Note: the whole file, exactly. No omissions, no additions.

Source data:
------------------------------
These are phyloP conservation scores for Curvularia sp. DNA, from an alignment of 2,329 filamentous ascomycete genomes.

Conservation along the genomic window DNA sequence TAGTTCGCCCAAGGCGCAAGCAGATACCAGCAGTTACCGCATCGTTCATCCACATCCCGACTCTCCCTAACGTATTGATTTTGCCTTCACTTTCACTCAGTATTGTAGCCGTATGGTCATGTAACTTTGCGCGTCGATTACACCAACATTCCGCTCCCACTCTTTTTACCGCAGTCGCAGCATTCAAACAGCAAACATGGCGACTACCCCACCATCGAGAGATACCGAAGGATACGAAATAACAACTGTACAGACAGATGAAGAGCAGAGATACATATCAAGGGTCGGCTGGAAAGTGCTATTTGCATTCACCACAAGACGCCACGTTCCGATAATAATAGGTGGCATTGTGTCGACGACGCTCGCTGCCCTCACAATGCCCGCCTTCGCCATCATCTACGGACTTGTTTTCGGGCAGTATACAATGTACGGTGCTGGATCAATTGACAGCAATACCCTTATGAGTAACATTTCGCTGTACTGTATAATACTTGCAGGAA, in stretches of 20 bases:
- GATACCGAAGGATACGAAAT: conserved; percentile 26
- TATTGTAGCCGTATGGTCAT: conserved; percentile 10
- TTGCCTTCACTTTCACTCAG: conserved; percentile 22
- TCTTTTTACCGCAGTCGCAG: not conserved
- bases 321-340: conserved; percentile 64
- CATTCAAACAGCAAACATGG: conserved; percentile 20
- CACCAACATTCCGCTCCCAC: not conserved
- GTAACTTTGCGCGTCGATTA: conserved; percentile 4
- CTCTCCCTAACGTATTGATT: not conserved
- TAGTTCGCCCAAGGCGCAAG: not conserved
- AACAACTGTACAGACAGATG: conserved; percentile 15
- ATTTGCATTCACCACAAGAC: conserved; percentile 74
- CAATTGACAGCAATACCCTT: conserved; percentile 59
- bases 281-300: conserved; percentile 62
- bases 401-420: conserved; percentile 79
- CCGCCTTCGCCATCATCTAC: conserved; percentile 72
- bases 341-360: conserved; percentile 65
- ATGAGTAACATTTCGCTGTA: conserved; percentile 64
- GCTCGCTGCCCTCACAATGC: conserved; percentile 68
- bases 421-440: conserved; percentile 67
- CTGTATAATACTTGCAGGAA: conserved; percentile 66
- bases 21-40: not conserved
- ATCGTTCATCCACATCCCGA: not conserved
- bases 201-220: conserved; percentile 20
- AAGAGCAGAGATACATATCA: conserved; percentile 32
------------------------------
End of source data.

These are phyloP conservation scores for Curvularia sp. DNA, from an alignment of 2,329 filamentous ascomycete genomes.

Conservation along the genomic window DNA sequence TAGTTCGCCCAAGGCGCAAGCAGATACCAGCAGTTACCGCATCGTTCATCCACATCCCGACTCTCCCTAACGTATTGATTTTGCCTTCACTTTCACTCAGTATTGTAGCCGTATGGTCATGTAACTTTGCGCGTCGATTACACCAACATTCCGCTCCCACTCTTTTTACCGCAGTCGCAGCATTCAAACAGCAAACATGGCGACTACCCCACCATCGAGAGATACCGAAGGATACGAAATAACAACTGTACAGACAGATGAAGAGCAGAGATACATATCAAGGGTCGGCTGGAAAGTGCTATTTGCATTCACCACAAGACGCCACGTTCCGATAATAATAGGTGGCATTGTGTCGACGACGCTCGCTGCCCTCACAATGCCCGCCTTCGCCATCATCTACGGACTTGTTTTCGGGCAGTATACAATGTACGGTGCTGGATCAATTGACAGCAATACCCTTATGAGTAACATTTCGCTGTACTGTATAATACTTGCAGGAA, in stretches of 20 bases:
- GATACCGAAGGATACGAAAT: conserved; percentile 26
- TATTGTAGCCGTATGGTCAT: conserved; percentile 10
- TTGCCTTCACTTTCACTCAG: conserved; percentile 22
- TCTTTTTACCGCAGTCGCAG: not conserved
- bases 321-340: conserved; percentile 64
- CATTCAAACAGCAAACATGG: conserved; percentile 20
- CACCAACATTCCGCTCCCAC: not conserved
- GTAACTTTGCGCGTCGATTA: conserved; percentile 4
- CTCTCCCTAACGTATTGATT: not conserved
- TAGTTCGCCCAAGGCGCAAG: not conserved
- AACAACTGTACAGACAGATG: conserved; percentile 15
- ATTTGCATTCACCACAAGAC: conserved; percentile 74
- CAATTGACAGCAATACCCTT: conserved; percentile 59
- bases 281-300: conserved; percentile 62
- bases 401-420: conserved; percentile 79
- CCGCCTTCGCCATCATCTAC: conserved; percentile 72
- bases 341-360: conserved; percentile 65
- ATGAGTAACATTTCGCTGTA: conserved; percentile 64
- GCTCGCTGCCCTCACAATGC: conserved; percentile 68
- bases 421-440: conserved; percentile 67
- CTGTATAATACTTGCAGGAA: conserved; percentile 66
- bases 21-40: not conserved
- ATCGTTCATCCACATCCCGA: not conserved
- bases 201-220: conserved; percentile 20
- AAGAGCAGAGATACATATCA: conserved; percentile 32